This ruling rejects Nokia’s appeal the India’s high court, comes less than two weeks after Nokia escalated its tax dispute and after the company already set aside ₹22.5 billion ($367 million) in an escrow account in order to secure the manufacturing plant from the government.
All this has stemmed from India demanding what it alleges are several years’ worth of back taxes from not only Nokia, but a host of other international companies with assets in India. The original tax bill was about ₹20 billion ($326 million), but penalties and interest could inflate that amount to as much as ₹208 billion ($3.4 billion). Naturally, Nokia has been hesitant to write a check.
Nokia stated that it was disappointed by the decision by the court, and that it was considering its options. If Nokia cannot transfer the facility to Microsoft, the former could operate under contract for the latter for a period of time, but “not for long.” The most desirable goal is to transfer the property to Microsoft.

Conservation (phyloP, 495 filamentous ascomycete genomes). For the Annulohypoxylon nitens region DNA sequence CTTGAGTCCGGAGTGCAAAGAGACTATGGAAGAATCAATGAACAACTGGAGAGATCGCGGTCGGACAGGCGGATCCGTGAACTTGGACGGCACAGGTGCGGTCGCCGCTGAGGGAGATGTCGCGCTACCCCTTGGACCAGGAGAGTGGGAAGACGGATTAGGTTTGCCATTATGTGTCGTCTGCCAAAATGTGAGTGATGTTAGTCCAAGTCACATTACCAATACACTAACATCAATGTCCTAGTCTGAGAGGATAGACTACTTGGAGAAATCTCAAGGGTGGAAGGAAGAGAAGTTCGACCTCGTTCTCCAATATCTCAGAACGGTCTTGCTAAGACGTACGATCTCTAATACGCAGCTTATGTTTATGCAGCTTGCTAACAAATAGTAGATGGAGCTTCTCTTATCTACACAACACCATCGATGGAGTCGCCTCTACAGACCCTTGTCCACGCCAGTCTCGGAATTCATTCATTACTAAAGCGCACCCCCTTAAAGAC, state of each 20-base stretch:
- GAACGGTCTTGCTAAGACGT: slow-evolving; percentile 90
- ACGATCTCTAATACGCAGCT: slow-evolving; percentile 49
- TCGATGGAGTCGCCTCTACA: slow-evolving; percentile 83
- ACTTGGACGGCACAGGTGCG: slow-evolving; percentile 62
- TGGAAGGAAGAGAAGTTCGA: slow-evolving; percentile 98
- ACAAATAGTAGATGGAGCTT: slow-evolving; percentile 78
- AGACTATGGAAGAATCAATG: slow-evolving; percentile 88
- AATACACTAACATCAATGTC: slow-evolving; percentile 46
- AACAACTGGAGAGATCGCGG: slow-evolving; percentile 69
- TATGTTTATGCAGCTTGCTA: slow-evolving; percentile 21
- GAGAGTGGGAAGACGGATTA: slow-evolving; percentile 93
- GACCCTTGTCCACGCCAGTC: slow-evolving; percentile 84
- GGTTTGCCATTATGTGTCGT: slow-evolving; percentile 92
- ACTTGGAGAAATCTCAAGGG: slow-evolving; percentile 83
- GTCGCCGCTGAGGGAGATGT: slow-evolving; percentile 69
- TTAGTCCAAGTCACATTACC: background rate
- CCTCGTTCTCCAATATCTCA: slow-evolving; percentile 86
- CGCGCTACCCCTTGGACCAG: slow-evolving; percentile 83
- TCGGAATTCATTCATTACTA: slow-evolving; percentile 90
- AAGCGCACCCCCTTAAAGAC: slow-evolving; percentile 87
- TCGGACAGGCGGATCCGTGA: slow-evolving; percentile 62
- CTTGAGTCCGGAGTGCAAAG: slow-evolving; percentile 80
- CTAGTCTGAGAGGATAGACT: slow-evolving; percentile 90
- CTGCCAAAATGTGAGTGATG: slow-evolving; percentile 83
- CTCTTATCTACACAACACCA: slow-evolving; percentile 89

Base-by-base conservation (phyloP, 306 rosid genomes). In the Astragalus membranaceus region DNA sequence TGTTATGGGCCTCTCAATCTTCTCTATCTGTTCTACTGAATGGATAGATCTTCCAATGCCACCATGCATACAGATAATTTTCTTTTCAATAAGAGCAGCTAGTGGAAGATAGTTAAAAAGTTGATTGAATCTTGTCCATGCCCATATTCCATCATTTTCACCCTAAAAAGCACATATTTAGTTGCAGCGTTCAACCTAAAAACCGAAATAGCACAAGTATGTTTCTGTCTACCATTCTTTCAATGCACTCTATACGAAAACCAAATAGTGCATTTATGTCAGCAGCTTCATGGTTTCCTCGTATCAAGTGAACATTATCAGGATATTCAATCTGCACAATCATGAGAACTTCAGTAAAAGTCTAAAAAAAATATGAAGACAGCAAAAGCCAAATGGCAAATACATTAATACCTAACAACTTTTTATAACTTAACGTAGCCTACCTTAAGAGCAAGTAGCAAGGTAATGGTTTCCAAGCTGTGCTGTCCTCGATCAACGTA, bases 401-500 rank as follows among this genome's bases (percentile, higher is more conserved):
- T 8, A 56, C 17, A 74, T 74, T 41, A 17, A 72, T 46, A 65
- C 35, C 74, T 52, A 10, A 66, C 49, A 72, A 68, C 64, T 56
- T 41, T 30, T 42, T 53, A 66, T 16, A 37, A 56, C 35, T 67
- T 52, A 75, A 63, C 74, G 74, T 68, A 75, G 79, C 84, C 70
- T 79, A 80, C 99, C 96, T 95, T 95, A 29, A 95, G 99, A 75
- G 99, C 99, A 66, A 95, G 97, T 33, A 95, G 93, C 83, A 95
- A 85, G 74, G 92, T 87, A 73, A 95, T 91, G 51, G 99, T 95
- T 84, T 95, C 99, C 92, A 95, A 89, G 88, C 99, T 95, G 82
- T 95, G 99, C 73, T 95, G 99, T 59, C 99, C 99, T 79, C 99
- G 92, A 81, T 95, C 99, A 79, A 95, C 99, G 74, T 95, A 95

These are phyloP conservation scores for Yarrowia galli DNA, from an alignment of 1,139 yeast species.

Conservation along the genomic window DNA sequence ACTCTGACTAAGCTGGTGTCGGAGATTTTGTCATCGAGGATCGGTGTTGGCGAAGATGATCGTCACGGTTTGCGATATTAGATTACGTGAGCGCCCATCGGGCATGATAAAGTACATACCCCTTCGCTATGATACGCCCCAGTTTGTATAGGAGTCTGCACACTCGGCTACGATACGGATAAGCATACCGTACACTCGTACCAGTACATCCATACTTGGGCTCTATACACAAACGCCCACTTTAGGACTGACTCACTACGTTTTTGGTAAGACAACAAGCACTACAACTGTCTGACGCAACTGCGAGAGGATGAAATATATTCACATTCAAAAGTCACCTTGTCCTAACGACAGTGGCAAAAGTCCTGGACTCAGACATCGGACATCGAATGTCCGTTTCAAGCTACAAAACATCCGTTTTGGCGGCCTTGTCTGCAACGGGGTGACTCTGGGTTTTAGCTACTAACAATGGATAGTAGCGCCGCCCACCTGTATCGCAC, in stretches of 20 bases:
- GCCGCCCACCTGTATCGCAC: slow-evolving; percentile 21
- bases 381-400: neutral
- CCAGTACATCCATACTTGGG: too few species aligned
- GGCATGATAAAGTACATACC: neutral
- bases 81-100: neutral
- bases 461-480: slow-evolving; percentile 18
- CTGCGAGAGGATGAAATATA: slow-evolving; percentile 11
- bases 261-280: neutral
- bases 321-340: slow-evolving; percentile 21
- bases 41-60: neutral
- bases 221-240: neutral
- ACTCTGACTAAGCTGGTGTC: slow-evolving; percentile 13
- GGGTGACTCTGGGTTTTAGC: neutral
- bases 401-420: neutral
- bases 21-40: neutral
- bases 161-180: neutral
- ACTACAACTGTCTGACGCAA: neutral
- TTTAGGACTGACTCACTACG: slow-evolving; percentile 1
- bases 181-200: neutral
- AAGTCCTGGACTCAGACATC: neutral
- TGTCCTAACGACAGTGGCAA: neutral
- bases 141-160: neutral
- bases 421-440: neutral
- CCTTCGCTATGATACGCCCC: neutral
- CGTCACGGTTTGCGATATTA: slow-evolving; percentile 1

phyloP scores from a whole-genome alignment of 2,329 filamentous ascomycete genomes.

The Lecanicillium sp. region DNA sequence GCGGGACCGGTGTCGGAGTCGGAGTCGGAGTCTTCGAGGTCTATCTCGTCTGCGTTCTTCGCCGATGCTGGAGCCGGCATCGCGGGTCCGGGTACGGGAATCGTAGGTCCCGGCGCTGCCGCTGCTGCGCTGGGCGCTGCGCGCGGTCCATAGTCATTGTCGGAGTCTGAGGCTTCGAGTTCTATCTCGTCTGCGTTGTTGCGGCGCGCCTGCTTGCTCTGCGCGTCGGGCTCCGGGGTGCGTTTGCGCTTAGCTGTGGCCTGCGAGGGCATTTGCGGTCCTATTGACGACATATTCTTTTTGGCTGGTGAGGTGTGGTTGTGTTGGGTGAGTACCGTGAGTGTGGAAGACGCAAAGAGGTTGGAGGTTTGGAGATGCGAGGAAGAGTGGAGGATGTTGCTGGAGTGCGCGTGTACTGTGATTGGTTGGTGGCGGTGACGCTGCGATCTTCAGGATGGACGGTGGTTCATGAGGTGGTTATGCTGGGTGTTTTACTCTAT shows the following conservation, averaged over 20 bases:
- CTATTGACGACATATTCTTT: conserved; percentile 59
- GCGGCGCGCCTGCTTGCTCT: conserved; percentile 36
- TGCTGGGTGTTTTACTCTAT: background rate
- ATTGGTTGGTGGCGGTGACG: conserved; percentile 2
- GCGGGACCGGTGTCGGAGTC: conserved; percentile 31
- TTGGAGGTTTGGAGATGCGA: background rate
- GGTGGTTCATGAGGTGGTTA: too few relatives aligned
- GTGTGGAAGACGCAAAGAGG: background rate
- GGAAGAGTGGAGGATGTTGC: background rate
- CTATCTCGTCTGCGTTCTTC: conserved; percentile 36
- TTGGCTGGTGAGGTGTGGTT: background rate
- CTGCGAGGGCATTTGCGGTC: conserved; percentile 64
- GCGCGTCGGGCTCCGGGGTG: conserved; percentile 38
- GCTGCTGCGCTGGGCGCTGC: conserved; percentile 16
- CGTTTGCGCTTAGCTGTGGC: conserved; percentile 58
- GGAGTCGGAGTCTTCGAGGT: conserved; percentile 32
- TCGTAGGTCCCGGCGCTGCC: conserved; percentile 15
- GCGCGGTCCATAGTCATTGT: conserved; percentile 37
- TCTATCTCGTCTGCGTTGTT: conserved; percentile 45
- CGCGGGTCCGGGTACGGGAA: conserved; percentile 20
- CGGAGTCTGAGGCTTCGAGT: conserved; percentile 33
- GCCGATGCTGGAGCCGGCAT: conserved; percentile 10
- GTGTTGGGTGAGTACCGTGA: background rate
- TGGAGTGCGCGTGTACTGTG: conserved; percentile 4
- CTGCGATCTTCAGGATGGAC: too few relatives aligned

There is another option, Nokia could shut the plant down. That is a lose-lose-lose scenario though as it would cost India over 8,000 jobs in a tight economy, Microsoft would lose a critical manufacturing facility in India (a very important market), and Nokia would lose money out of the deal with Microsoft to acquire Nokia Devices and Services, expected to close at the end of this month.
source: Reuters India